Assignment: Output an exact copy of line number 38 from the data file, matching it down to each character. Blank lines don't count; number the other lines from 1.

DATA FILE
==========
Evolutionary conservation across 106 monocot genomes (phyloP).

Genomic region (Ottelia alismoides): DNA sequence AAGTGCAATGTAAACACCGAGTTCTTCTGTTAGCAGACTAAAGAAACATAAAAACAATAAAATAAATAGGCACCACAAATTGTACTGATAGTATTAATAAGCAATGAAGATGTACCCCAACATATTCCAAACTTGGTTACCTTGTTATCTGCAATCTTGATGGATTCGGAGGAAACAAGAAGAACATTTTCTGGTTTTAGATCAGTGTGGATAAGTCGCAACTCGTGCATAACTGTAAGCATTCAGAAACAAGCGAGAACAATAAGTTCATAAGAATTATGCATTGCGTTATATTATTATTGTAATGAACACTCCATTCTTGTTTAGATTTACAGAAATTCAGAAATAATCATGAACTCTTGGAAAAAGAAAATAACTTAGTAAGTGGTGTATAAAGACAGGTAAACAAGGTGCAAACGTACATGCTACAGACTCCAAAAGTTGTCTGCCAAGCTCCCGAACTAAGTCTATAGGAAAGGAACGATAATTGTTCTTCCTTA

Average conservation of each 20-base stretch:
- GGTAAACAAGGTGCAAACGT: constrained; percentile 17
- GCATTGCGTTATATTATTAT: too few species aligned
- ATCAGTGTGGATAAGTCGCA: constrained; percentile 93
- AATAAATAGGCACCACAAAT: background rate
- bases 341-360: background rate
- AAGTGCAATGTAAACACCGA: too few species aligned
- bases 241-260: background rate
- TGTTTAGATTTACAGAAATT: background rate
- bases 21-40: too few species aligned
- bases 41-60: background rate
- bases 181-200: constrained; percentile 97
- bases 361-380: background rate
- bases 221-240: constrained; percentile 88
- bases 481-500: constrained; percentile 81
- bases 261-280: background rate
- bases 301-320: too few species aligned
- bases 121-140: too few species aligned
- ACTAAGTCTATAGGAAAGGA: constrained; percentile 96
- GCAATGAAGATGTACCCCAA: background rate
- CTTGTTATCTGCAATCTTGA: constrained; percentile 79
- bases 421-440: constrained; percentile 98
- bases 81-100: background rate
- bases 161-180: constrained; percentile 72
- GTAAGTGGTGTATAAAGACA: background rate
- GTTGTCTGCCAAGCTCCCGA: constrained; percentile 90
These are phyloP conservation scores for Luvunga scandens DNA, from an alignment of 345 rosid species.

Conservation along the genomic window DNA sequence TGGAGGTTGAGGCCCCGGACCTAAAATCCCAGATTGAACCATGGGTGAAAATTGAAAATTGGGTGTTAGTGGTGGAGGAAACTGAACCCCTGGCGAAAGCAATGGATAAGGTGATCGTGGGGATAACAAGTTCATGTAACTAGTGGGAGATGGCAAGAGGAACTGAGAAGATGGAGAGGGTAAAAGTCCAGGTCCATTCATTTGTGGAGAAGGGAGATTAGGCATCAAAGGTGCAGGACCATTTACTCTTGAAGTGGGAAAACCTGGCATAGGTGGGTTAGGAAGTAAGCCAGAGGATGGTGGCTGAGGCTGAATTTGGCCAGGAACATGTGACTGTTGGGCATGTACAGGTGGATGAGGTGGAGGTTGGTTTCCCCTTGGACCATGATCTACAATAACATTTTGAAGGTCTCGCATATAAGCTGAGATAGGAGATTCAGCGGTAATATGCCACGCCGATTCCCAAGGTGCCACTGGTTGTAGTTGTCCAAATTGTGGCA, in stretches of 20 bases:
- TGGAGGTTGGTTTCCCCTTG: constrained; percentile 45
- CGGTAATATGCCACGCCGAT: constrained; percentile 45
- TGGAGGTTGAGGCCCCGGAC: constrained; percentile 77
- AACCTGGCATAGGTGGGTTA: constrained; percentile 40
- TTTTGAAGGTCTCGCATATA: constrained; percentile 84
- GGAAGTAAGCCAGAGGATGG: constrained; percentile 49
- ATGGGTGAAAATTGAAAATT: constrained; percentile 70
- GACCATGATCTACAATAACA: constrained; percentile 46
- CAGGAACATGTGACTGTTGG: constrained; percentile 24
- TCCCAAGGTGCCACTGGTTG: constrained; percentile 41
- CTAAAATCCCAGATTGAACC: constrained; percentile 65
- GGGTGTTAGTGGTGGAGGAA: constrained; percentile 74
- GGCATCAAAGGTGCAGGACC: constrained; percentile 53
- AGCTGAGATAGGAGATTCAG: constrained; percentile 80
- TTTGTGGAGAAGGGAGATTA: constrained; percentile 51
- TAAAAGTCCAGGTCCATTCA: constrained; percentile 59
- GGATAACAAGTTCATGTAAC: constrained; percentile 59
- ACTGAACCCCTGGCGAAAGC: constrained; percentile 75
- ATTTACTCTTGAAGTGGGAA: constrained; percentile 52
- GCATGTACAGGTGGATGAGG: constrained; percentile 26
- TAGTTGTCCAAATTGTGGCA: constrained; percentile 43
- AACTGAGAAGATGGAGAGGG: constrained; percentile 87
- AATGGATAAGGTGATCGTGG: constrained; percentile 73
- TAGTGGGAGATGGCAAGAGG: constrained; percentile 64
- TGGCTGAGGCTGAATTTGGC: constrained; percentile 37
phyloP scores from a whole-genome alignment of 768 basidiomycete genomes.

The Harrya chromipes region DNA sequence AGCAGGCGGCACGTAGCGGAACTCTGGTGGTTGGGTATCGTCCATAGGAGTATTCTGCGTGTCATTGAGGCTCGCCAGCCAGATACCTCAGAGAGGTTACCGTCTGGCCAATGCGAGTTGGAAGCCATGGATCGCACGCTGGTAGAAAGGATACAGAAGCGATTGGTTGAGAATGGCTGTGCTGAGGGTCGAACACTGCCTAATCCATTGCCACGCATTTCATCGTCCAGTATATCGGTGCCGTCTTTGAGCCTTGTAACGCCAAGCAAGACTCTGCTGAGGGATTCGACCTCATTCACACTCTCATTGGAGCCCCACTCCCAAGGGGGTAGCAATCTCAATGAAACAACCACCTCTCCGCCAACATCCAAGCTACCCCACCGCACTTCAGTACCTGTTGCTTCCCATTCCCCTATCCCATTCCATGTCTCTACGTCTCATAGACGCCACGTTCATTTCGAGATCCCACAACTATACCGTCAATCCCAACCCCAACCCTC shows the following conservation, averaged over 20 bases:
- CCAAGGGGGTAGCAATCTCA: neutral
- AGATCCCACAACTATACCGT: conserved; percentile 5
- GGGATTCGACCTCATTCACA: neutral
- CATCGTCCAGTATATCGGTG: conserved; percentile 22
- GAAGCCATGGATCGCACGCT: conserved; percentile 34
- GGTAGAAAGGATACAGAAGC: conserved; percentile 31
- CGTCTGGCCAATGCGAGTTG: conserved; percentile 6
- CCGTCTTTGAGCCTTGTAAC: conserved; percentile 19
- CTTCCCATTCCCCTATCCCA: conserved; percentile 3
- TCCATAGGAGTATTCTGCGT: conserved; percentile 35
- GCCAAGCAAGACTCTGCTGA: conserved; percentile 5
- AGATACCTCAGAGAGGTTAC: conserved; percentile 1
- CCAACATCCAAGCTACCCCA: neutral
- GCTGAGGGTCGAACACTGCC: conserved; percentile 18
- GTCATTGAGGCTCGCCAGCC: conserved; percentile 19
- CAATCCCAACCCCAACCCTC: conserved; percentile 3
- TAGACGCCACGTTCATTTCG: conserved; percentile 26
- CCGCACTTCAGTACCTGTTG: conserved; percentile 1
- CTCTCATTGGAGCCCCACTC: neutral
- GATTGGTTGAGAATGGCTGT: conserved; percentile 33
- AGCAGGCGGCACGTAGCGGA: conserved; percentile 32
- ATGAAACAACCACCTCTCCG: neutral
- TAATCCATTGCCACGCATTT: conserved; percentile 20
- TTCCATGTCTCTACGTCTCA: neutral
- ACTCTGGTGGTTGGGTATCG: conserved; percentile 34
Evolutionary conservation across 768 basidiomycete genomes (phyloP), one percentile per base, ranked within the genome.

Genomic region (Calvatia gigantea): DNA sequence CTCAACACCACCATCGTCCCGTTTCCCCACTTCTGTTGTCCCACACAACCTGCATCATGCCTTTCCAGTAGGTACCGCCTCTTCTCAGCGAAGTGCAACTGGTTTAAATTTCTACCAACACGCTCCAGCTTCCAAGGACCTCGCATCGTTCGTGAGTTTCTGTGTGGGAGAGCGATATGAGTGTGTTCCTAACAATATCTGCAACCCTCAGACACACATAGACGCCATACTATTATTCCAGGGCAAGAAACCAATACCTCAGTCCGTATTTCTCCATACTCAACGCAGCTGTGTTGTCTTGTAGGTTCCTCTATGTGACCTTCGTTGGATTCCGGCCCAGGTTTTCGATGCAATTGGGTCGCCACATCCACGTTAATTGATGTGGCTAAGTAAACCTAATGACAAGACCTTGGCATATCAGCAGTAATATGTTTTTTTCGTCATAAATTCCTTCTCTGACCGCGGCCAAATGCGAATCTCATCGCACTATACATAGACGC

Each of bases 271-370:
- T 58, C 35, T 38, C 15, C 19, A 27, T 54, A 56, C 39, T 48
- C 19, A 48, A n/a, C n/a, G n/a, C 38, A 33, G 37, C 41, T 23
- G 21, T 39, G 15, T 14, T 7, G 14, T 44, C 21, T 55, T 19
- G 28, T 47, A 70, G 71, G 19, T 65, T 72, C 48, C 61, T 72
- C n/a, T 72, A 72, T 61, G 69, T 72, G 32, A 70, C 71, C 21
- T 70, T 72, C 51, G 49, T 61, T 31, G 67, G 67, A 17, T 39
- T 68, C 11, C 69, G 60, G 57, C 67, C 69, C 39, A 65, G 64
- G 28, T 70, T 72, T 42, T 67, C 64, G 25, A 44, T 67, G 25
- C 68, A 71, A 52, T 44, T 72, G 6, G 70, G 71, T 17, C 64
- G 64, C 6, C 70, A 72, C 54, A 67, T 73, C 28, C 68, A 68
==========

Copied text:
- GACCATGATCTACAATAACA: constrained; percentile 46